Like the best documentaries,
Robert Snyder's Michelangelo: Self-Portrait is simultaneously
entertaining, enriching, and inspiring. Simple in concept, but
complex in its editorial approach, Snyder's film is narrated through
the artist's own words, taken from diaries, letters, and early biographers,
and accompanied by images of his work. The result is a stirring
and unique film biography, one that is devoid of narrative cheats and
We begin with Michelangelo's
voice in a letter to the great biographer Giorgio Vasari; the artist
complains of his various ailments and describes a new pietà he has
begun (the Rondanini Pietà). From here, the narration consists
of more or less chronological biographical information in "flashback"
form, as Michelangelo regales us with tales from his early life, his
first works, and his imbroglios with authority - particularly the
painting of the Sistine Chapel.
Michelangelo: Self-Portrait is grounded in the artist's own time
and own words; we see him as an artist and a man, assessing his own
work with honest criticism and equally fair egotism. He is not
a monolithic cultural figure here - he's a man driven to make art,
in his own way, and often at great personal risk. Immune to criticism
now, that was hardly the case during his lifetime.
The most compelling aspect
of this documentary is not the biographical detail, per se, nor the
beautifully photographed works of art on display here; the most revealing
content comes from Michelangelo's discussion of the sense of investment
he had in his art - the passion he felt, as well as the highly personal
details present in almost every work he made. In a post-Impressionist
world, it's too easy for modern audiences to shrug off Renaissance
artists as hired guns, working for the authority figures of the era,
whether they were Church officials or the nobility. We are quick
to allow for supreme technical proficiency, but just as quick to ignore
the soul of their work. The more overtly expressive art of the
last century is easier to attribute (or impose) emotional significance.
Here, Snyder gets at Michelangelo's own assessment of his work, as
well as the intense connection he felt to it. In particular, the
physicality of sculpture seems to have engendered a stronger bond between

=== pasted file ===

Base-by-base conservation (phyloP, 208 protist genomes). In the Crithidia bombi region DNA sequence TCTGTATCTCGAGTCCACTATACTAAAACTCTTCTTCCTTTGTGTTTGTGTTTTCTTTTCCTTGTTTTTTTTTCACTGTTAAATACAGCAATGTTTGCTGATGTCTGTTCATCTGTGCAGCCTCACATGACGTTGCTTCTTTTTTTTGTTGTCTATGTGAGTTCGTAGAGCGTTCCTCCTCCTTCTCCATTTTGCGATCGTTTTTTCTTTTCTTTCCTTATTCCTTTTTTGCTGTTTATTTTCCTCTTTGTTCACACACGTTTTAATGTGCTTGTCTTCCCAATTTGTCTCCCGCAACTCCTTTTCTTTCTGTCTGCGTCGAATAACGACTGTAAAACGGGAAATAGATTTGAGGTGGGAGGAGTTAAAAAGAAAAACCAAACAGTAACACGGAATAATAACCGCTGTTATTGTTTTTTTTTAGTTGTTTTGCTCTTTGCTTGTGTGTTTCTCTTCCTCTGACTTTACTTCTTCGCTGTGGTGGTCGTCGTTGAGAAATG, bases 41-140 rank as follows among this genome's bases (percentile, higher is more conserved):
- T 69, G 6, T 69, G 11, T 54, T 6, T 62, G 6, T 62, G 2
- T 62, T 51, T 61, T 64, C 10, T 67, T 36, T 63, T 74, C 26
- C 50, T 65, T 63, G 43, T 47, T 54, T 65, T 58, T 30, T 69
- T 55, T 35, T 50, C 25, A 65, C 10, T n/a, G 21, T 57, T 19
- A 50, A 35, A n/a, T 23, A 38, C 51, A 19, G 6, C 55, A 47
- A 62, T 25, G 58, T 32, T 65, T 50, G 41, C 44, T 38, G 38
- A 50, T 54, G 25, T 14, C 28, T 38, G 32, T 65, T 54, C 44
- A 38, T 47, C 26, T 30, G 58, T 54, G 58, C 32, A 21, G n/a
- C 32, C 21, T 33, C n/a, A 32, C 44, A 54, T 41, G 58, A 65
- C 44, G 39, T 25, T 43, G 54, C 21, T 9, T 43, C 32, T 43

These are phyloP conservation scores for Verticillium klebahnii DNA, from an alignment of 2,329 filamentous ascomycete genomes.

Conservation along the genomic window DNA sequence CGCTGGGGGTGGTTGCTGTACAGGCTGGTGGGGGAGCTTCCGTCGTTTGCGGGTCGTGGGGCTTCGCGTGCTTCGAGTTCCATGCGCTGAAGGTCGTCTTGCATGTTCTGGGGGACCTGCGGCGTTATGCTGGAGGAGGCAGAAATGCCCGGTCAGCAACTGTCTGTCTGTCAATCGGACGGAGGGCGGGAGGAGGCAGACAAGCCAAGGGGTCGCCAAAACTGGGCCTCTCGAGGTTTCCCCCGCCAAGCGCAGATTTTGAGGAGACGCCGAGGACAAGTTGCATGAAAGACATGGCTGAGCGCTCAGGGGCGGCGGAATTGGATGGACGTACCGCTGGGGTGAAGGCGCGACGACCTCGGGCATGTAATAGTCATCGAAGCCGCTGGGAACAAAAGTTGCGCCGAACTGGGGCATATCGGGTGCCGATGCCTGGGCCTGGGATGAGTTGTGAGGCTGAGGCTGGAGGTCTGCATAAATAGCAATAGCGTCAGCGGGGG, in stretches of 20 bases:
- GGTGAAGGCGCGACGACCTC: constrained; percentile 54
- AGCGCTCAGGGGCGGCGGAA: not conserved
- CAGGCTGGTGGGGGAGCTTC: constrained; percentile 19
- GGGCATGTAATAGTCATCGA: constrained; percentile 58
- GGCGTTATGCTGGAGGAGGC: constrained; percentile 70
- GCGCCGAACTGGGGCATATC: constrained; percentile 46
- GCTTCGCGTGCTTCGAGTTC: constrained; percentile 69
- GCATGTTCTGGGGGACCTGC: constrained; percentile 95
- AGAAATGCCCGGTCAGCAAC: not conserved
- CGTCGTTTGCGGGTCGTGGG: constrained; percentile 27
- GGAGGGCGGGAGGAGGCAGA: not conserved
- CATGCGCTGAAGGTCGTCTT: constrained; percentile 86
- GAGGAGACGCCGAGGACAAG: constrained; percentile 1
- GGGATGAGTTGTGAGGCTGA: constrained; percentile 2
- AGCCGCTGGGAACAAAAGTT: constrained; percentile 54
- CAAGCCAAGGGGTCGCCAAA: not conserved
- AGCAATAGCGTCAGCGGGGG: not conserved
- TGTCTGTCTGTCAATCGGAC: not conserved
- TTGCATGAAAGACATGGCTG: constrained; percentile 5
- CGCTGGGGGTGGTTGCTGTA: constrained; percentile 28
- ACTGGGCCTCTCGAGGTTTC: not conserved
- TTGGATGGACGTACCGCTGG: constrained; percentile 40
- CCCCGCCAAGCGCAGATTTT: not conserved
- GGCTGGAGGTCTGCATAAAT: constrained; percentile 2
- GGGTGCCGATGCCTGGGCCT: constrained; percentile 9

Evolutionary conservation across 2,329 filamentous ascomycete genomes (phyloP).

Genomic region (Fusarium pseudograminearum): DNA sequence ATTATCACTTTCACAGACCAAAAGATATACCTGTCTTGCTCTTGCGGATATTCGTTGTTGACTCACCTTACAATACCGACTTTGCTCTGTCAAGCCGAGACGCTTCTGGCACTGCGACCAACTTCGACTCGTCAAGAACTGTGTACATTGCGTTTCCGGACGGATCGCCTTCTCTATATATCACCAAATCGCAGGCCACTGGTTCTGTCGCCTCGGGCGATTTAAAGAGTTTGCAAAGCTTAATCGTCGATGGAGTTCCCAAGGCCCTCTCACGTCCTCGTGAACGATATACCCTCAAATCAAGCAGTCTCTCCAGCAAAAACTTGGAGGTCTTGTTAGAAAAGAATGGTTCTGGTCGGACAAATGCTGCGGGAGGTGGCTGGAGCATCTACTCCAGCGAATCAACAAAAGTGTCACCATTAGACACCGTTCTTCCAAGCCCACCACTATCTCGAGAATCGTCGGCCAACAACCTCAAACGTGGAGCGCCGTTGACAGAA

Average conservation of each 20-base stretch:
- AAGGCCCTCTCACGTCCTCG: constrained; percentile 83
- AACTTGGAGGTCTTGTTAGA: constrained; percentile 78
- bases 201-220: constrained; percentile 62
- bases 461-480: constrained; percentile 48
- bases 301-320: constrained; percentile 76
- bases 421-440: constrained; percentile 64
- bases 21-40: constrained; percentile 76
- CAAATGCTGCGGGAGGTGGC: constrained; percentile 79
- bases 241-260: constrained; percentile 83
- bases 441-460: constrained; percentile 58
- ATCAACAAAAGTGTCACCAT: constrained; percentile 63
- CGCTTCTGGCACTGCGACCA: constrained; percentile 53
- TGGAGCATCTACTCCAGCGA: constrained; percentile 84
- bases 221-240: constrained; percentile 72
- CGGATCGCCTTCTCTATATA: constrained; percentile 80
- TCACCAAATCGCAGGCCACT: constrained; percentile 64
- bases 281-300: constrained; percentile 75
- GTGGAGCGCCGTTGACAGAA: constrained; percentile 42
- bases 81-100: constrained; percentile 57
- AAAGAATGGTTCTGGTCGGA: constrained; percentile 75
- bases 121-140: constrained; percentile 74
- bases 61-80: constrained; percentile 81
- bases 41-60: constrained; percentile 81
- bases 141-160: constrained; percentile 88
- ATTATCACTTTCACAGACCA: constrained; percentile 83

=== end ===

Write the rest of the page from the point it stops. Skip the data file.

artist and material than with frescos and other painting. Michelangelo
speaks of growing up around quarries and the intimacy with which he
understood the manipulation of stone. Just as the artist's mind
is often ignored, the craft of art-making is undervalued today; we tend
to place a higher value on "expression," even though it's wholly
subjective and impossible to measure.
This is a carefully-constructed
film, and an enormous amount of time was spent shaping the script and
selecting the imagery. Snyder's camera is patient and loving
when photographing the Michelangelo's work, and his approach to editing
is fluid and informative, always cutting or dissolving to images that
dovetail appropriately with the narration. The narrator, interestingly,
is not credited; I would assume it's Snyder himself. Music is
almost contemporaneous (Monteverdi and Frescobaldi), and quotations
from Dante are judiciously included.
Snyder's film is a great
work of art itself: a documentary that reveals a man whose life and
mind have been clouded by the vast scope of his artistic achievement.
But ultimately, he was someone with his own share of triumphs and tragedies,
very much a human being, and Snyder finds a way to access Michelangelo's
humanity from across the centuries, in spite of his legendary status.
The full-screen image appears to replicate the film's original
aspect ratio. (I haven't been able to confirm the OAR, but compositions don't look cropped.) This 1989 feature doesn't look like it has
been restored or remastered, although it would have benefitted from
some attention in that regard. The image is fairly solid, a little
dark, boasting a film-like quality heavy with grain. There's
nothing wrong with the image, but it could have been a little
The stereo soundtrack is clear and relatively dynamic - especially
since the only sounds we hear are the narration and music. (Occasional
sound effects are employed for dramatic effect.)
A few solid bonus features are included here. First and foremost
is Snyder's earlier film, The Titan: Story of Michelangelo
(63:26). Narrated by Frederic March, this 1950 documentary was
created using footage shot by the Nazis for propaganda purposes and
later seized by the OSS, which was then edited together with newly-shot
material by Snyder. The result won the Oscar for Best Documentary
Feature. Snyder tells much the same story here as he would later
tell through Self-Portrait, but using a more straightforward
narrative format. It's very good. Also included here are
excerpts from other Snyder films (28:01), World of Buckminster Fuller
(Fuller was Snyder's father-in-law), Pablo Casals: Of Music and
Humanity, Anais Observed: A Portrait of the Woman as Artist,
Claudio Arrau, The Henry Miller Odyssey, and Willem de
Kooning: Artist. Finally, we have a short Interview with
Robert Snyder (6:33), in which he discusses Self-Portrait.
It's a nice set of bonuses.
is a lasting film biography that utilizes an engaging narrative approach
to illuminate the life and mind of one of the most towering cultural
figures of all time. It's a very memorable documentary.
Casey Burchby lives in Northern California: Twitter, Tumblr.